When he needs an escape, Zertuche visits a pair of longtime friends. The school is just five minutes from TPC Deere Run, where he calls trees by names and knows he can always chat with a supportive boss. Director of golf course maintenance operations Alex Stuedemann considers Zertuche a summer stalwart on a crew filled with stalwarts. They are close friends who are continually learning from each other.
Zertuche’s association with TPC Deere Run started in 1997 when he heard the PGA Tour planned to construct a course in his hometown. He toured the rolling land along the Rock River and met architects D.A. Weibring and Chris Gray. “I was sold from the start,” he says, “and I have never looked back.”
During the last 23 years, Zertuche has attended and graduated from college, met and married his wife, Denise, raised children who are now 8, 9 and 14, earned an administrative position, and helped coach East Union’s varsity basketball team and his oldest son’s travel baseball team. He’s also worked every John Deere Classic since the event moved to TPC Deere Run in 2000. The 2020 event was canceled because of PGA Tour scheduling shifts stemming from COVID-19.
Zertuche helps Stuedemann by mowing greens and executing other tasks during tournament and public play weeks each summer. They first met when Stuedemann, a Minnesota native, accepted a job at TPC Deere Run in 2002. Rising through the golf industry required Stuedemann to pursue positions at TPC San Antonio and TPC Twin Cities. He returned to the Quad Cities in 2014 to lead the TPC Deere Run team. “When I first got back to town, the first call I made was to Abel and I asked him, ‘Are you coming back to work?’” Stuedemann says.
The answer was implied.
“Here’s what I tell people,” Zertuche says. “If I was going to tell you that I was part of a conception and when something was created and I watched its birth and watched it grow up and watched it become what it is, you’d think I’d be talking about my kid. That’s exactly how I feel about this property.”
Zertuche revealed his feelings during a mid-summer conversation. The remote interview was conducted the old-fashioned way — phone instead of computer — and Zertuche made a point of describing his wardrobe. He dressed appropriately for the interview, wearing the golf shirt the crew received for the 2005 John Deere Classic. Zertuche has given away more TPC Deere Run and John Deere Classic shirts than he owns. He has also provided summer employment leads to multiple East Union seniors or graduates over the years. “He’s an automatic recruiter and marketing tool for us,” Stuedemann says, “and he stands behind who he brings in.”
A recent employee Zertuche lured to TPC Deere Run balanced golf course work with his classwork as a nursing student at a nearby community college. That employee assisted in the COVID-19 unit of a local hospital this past spring.
Another Zertuche-referred employee, Julio Riojas, has ascended within the golf industry. A family friend informed Zertuche years ago that Riojas was searching for a job. Zertuche explained to the teenager what working at TPC Deere Run entailed and Stuedemann added him to the crew. Riojas loved the job and eventually moved to Arizona to become an assistant superintendent at TPC Scottsdale, site of the Waste Management Phoenix Open.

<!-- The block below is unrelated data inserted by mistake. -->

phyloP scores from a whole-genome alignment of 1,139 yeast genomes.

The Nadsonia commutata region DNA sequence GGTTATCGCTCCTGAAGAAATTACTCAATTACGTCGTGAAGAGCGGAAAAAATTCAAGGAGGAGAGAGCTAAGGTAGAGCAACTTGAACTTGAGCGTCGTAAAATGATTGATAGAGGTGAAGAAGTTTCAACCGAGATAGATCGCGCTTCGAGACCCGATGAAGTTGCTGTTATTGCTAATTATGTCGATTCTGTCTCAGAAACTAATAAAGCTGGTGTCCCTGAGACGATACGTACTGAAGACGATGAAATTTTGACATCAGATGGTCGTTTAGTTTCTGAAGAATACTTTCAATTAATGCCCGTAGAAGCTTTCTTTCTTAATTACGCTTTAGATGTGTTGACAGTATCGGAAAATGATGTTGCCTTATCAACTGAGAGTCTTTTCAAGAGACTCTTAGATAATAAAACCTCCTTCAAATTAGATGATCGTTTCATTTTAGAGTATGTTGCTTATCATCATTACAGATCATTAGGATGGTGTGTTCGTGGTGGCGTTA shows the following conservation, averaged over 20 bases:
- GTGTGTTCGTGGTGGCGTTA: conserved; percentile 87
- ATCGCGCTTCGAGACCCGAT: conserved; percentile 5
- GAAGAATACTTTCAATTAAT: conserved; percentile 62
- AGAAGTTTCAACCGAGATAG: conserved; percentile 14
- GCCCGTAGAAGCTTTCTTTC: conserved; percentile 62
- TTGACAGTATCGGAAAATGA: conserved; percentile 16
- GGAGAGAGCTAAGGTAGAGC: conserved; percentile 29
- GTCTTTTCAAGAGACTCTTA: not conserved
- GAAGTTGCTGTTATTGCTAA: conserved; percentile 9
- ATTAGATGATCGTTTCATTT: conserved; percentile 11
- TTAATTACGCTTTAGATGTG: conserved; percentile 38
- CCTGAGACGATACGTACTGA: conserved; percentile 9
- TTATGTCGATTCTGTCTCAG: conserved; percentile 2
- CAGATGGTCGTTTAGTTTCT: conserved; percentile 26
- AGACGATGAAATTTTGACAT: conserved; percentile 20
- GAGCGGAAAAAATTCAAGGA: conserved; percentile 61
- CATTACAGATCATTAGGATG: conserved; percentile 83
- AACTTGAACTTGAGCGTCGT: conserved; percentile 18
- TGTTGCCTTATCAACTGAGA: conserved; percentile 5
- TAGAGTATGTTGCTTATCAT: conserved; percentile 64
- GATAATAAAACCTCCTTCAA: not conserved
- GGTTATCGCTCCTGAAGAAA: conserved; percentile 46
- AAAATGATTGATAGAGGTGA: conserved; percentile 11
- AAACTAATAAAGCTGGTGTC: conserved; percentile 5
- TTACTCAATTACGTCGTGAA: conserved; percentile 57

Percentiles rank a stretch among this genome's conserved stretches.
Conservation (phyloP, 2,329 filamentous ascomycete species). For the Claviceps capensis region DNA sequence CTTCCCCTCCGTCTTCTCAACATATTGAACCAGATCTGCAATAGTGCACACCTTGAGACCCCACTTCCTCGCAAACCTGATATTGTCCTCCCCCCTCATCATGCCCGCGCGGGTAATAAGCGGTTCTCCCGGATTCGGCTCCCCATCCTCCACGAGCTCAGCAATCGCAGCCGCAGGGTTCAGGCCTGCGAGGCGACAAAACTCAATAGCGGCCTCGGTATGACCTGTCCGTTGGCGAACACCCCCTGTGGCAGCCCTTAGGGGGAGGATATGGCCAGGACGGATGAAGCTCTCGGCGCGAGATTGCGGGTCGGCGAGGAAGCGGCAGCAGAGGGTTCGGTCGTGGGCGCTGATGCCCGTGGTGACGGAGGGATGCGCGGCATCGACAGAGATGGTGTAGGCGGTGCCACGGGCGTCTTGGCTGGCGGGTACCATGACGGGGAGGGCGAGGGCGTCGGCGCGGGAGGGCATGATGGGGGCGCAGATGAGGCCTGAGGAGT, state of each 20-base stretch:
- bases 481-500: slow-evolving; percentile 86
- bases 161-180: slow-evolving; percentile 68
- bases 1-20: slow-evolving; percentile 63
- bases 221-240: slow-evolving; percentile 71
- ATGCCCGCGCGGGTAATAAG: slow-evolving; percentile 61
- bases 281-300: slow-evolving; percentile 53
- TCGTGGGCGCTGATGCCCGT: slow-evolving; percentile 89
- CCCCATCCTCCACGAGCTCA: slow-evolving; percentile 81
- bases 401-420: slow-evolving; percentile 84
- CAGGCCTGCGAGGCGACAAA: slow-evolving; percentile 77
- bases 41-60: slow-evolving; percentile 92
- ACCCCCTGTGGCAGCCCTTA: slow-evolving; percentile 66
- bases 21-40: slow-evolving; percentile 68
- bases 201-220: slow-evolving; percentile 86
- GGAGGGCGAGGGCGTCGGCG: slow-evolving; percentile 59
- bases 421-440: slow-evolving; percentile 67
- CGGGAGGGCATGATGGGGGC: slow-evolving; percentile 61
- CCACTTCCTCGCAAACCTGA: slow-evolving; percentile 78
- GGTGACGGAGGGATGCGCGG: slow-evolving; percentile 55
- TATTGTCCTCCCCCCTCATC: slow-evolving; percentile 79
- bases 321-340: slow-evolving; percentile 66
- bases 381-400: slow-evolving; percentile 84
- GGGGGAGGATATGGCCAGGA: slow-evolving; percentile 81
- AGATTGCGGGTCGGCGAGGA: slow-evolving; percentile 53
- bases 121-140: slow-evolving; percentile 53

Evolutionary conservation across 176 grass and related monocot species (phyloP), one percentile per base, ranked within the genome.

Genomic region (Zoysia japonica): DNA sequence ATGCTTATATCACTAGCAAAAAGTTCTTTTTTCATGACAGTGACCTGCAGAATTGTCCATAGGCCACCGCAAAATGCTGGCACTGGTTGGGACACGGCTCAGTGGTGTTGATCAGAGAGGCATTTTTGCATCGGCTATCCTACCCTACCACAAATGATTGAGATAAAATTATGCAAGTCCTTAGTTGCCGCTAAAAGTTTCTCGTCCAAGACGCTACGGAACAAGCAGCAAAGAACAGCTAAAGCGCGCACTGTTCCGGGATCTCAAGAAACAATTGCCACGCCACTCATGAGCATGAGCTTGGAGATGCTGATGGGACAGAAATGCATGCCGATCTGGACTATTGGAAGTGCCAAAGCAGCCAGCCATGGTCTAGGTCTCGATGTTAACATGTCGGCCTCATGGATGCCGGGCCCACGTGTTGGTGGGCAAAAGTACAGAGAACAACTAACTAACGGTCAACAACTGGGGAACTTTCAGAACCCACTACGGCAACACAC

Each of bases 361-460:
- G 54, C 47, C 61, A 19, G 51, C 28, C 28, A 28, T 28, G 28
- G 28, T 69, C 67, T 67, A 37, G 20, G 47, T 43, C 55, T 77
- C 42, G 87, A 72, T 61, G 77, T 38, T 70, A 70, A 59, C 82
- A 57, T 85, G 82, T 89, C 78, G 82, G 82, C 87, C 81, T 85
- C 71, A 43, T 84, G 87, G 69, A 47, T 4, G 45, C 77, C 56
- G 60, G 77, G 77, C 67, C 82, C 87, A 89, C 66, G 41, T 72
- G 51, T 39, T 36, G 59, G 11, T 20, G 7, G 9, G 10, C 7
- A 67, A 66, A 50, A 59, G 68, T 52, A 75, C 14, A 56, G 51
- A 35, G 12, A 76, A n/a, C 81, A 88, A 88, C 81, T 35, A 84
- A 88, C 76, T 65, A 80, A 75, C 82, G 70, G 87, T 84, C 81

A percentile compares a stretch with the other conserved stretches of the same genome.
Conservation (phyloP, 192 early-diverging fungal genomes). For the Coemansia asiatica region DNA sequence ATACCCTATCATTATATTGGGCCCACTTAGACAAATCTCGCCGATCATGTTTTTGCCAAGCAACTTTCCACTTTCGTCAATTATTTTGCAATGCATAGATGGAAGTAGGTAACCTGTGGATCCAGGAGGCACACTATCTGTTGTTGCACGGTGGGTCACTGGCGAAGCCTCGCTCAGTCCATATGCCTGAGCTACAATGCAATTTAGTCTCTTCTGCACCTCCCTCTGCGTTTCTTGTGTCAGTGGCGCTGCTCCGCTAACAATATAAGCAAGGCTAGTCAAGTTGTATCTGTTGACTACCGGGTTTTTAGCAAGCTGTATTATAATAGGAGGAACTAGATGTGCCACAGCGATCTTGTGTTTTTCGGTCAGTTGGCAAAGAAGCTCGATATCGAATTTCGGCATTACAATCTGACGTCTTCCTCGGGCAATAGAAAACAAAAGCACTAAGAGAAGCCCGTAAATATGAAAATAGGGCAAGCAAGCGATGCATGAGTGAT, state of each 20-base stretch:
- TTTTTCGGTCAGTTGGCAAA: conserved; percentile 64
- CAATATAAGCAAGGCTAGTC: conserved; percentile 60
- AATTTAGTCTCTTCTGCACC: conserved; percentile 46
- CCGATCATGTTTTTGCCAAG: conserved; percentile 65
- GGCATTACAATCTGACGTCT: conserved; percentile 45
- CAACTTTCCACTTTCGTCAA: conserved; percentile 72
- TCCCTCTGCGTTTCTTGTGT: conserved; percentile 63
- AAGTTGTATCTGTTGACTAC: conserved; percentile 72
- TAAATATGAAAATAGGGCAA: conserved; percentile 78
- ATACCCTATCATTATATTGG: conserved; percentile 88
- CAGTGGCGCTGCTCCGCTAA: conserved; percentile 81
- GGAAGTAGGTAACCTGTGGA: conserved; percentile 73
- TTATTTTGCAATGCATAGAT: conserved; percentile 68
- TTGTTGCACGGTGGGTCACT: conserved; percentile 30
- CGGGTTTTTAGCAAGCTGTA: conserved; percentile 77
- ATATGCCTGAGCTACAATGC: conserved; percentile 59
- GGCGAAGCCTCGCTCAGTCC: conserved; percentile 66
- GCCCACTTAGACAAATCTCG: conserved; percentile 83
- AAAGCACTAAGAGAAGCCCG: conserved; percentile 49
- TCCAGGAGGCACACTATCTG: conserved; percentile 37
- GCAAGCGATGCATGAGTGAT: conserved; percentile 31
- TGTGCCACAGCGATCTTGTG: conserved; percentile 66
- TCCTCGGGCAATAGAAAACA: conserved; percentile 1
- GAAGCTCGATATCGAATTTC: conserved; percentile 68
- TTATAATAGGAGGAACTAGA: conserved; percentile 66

As much as Zertuche enjoys working at TPC Deere Run, his schedule continuously condenses, especially as his children age. Fortunately, Stuedemann understands that flexibility is a key to retaining a quality employee. John Deere Classic advance and tournament weeks represent the only two-week stretch Zertuche fully devotes to golf course maintenance.
“There’s a great lesson here in both directions,” says Stuedemann, whose wife is a teacher. “Abel has clearly shown his love and commitment and pride in this golf course. When you have people like that, the best thing you can do is let them shine and give them the freedom and flexibilities they need. And we have benefited because we not only have Abel’s expertise, positive attitude and family mentality on the crew, but he’s helped us get people to come here in what’s a very challenging job market in a generally small populace.”
There are many ways to measure employee devotion and most maintenance tasks are conducted in solitude. But anybody who crosses Zertuche in the morning might hear him mumble to trees — he calls the catalpa tree on the 10th hole “popcorn” because its buds resemble the snack — or salute the Native American burial grounds on the drive from the 15th to the 16th holes. He’s a part-time employee in payment status only. “I feel really weird telling you about the trees out there,” he says, “but full disclosure … I’m being honest with you.”
Zertuche is also honest about his fulltime job. Handling students, parents, societal problems, school boards and political decisions — especially with the uncertainties surrounding the fall semester because of COVID-19 — can leave somebody filled with immeasurable zest uncharacteristically downtrodden. On the toughest winter days, Zertuche pulls into the TPC Deere Run parking lot and stares at the 15th, 17th and 18th holes. The view foreshadows what awaits when the school year ends.
“It’s my way to reset, it’s my way to feel normal” he says. “Deere Run has always been that outlet for me for 20-plus years. For that, I feel a commitment to keep coming back.”
Guy Cipriano is Golf Course Industry’s editor-in-chief.